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Covering A Kayak.

Discussion in 'Wood and Canvas' started by Kenneth J Whelan, Aug 6, 2018.

  1. Kenneth J Whelan

    Kenneth J Whelan New Member

    My 16 year old son has spent the last year and a half building a kayak from the plans published in a 1940's magazine. This will be a fabric covered kayak. The boat is an open cockpit, probably about 11' long. The decks are covered at each end. He has used cedar to build the frame.

    My grandfather had built one from the same plans when my Dad was a kid. When I turned 15 or so, my dad helped me recover it with ceconite (aircraft fabric.). That seemed to work fine.

    The original was accidentally destroyed while I was a young adult and my mother had it in her possession, so when she found the original plans my son decided he wanted to build a new one.

    My question is this, is ceconite a recommended fabric and are there any other alternatives, he is almost ready to cover it and I am helping him decide what kind of fabric to put on it.

    Are there any suggestions to help ease the process in putting the fabric on the boat.

    Thanks
    kw
     
  2. Rob Stevens

    Rob Stevens Wooden Canoes are in the Blood

    Options include; skin, ceconite (vinyl or PVC coated fabric), nylon or polyester cloth/Dacron, , canvas,..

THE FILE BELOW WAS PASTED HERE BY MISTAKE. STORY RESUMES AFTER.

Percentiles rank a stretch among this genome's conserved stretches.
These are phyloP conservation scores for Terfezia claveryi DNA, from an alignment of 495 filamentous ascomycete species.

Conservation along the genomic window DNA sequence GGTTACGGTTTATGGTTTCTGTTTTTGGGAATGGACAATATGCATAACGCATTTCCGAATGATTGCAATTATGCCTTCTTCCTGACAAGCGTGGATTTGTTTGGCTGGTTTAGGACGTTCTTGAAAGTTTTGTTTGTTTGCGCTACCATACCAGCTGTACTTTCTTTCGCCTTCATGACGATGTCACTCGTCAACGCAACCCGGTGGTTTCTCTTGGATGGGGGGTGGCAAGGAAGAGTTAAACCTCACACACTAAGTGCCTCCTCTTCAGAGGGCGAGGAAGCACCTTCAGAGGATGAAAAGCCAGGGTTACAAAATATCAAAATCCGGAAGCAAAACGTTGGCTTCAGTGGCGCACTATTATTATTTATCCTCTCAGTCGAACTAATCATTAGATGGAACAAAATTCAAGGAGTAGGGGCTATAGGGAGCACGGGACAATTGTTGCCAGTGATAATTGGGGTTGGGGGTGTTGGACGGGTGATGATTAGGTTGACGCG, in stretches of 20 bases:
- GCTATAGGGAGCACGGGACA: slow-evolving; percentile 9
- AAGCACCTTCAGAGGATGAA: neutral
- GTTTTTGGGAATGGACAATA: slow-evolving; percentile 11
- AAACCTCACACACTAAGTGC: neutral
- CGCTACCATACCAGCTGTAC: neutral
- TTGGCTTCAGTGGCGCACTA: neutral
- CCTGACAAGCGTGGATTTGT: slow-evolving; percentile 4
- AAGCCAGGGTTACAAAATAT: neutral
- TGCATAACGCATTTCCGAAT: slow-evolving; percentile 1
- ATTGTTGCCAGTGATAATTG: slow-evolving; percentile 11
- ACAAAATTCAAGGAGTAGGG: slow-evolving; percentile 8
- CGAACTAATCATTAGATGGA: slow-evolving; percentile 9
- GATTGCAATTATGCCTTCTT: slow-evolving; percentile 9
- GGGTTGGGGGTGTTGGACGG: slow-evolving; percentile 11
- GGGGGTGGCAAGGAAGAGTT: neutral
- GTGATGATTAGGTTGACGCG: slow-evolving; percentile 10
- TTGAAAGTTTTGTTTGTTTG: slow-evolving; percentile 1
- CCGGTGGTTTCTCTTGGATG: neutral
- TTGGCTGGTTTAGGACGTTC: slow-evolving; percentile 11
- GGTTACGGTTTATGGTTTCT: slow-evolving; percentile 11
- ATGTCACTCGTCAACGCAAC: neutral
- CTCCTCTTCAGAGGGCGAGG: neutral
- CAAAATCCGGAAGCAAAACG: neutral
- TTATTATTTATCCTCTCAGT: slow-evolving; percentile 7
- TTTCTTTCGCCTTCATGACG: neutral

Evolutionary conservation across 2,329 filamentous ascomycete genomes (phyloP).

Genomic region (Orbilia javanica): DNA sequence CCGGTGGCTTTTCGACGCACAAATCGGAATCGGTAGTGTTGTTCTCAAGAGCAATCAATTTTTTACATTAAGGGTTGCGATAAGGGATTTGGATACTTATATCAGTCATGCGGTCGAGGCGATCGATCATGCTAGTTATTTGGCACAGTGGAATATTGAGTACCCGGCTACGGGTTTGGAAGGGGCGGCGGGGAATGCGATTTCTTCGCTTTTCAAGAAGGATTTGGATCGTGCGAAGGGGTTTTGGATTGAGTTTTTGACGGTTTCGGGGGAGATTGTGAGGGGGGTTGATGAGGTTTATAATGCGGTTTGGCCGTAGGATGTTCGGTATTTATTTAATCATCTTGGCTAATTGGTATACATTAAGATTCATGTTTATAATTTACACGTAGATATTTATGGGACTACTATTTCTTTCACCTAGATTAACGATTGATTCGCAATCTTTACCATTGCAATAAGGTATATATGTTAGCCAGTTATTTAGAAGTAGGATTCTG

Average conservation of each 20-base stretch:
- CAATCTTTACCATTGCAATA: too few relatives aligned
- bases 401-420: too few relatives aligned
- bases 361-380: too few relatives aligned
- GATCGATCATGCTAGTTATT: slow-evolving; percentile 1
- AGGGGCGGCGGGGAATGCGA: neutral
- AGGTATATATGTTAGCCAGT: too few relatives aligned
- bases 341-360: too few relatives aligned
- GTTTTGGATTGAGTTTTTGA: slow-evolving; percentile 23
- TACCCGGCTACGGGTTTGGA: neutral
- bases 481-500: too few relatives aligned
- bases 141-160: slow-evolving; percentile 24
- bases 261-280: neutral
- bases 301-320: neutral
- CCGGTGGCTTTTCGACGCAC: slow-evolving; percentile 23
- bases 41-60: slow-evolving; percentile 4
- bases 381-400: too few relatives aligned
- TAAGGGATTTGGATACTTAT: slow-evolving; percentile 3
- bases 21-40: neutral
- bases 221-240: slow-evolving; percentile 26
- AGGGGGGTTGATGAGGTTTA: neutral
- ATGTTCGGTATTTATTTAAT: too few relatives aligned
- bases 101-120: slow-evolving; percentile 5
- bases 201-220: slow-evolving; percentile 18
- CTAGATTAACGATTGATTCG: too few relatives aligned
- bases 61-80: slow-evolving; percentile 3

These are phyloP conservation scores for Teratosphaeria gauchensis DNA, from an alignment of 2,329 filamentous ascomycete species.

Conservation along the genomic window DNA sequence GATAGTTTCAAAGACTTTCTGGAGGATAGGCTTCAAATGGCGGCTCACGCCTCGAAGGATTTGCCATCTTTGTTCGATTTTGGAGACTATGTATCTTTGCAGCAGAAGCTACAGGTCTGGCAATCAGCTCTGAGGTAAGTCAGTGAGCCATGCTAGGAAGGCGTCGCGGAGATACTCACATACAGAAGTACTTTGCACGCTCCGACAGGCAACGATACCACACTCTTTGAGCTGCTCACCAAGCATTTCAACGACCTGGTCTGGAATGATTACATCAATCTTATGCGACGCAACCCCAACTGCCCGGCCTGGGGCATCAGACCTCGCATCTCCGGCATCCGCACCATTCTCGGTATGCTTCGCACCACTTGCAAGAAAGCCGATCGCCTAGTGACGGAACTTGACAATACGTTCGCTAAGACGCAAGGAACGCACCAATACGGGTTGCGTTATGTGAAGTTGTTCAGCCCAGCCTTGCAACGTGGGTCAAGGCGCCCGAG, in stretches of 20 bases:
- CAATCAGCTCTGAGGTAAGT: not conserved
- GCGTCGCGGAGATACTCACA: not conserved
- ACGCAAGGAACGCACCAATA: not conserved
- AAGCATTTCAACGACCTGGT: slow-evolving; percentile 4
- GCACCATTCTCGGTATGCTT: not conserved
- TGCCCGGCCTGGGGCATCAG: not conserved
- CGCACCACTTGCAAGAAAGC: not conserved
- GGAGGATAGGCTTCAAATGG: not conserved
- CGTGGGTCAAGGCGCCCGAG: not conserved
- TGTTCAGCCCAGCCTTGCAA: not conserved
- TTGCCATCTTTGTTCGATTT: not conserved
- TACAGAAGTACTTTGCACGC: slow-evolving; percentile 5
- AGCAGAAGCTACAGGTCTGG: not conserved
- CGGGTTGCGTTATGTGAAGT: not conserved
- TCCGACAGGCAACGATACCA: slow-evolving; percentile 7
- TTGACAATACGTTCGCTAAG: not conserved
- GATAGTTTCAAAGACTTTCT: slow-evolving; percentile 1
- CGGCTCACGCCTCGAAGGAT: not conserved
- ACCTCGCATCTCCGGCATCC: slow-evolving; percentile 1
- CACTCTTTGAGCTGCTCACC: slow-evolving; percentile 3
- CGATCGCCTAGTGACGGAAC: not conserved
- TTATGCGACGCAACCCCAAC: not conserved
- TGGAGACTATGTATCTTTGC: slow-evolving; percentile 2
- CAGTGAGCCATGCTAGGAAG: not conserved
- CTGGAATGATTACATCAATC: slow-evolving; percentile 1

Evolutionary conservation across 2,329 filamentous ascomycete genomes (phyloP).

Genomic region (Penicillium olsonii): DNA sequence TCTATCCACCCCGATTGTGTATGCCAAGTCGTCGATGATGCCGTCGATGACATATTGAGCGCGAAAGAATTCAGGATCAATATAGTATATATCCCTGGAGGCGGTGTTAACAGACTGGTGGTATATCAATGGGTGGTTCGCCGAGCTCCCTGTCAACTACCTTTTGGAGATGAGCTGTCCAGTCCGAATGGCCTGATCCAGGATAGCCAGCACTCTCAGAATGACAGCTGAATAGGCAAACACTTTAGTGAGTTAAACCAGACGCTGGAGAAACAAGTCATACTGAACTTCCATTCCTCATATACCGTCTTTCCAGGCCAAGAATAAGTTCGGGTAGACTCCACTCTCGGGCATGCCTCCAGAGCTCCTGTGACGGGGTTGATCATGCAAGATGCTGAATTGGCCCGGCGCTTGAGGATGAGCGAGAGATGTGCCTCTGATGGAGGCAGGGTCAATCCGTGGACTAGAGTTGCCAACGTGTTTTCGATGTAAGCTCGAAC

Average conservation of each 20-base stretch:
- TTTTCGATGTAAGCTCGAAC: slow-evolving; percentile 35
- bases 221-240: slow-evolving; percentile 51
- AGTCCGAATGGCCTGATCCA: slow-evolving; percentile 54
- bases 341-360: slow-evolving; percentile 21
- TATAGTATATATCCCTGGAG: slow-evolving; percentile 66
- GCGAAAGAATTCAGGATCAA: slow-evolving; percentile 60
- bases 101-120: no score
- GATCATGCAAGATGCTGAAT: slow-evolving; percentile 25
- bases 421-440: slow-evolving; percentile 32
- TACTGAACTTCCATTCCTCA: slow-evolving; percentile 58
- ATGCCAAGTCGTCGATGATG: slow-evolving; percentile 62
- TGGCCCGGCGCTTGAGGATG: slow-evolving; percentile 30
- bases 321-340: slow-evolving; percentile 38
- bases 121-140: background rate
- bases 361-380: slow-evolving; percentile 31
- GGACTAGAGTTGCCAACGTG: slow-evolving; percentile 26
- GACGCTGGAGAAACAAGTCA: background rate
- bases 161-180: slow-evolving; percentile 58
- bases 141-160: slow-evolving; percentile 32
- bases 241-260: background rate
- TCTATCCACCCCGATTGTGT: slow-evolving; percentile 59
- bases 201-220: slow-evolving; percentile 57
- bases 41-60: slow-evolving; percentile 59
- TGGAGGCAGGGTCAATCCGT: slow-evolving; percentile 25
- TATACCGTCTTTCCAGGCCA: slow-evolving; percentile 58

Several reference books;
    The Aleutian Kayak: Origins, Construction, and Use of the Traditional Seagoing Baidarka, by Wolfgang Brinck

    Fuselage Frame Boats; A Guide to Building Skin Kayaks and Canoes by S. Jeff Horton

    Building the Greenland Kayak; A Manual for Its Construction and Use by Christopher Cunningham
     
  3. mccloud

    mccloud Wooden Canoe Maniac

    I haven't built a skin over frame kayak, so can't help you there. Ceconite is a form of Dacron (polyethylene terphthalate) used on aircraft, so it must be strong and good stuff. I don't know how much a square foot of it weighs, but I do know that the Dacron fabric we use to cover canoes only adds 2+ pounds of weight to a 16 foot canoe. Now days the fabric is typically spot-glued to the frame with one of two adhesives which were not available in the 1950s: either Heat n Bond, which is hot gun glue in ribbon form, or Ecobond, a liquid you paint on and let dry before setting the fabric into the glue using a hot iron. We did a demonstration on applying Dacron to a canoe at Assembly, 2017, and some of that technique will apply to your kayak. Read the information on the web site GAboats.com. And remember that all Dacrons are UV sensitive, so at least the final coat over the top must have a good UV inhibitor in it. Tom McCloud
     
  4. Greg Nolan

    Greg Nolan enthusiast

  5. samb

    samb LOVES Wooden Canoes

    A long discussion here about re covering vintage folding and frame kayaks.
     

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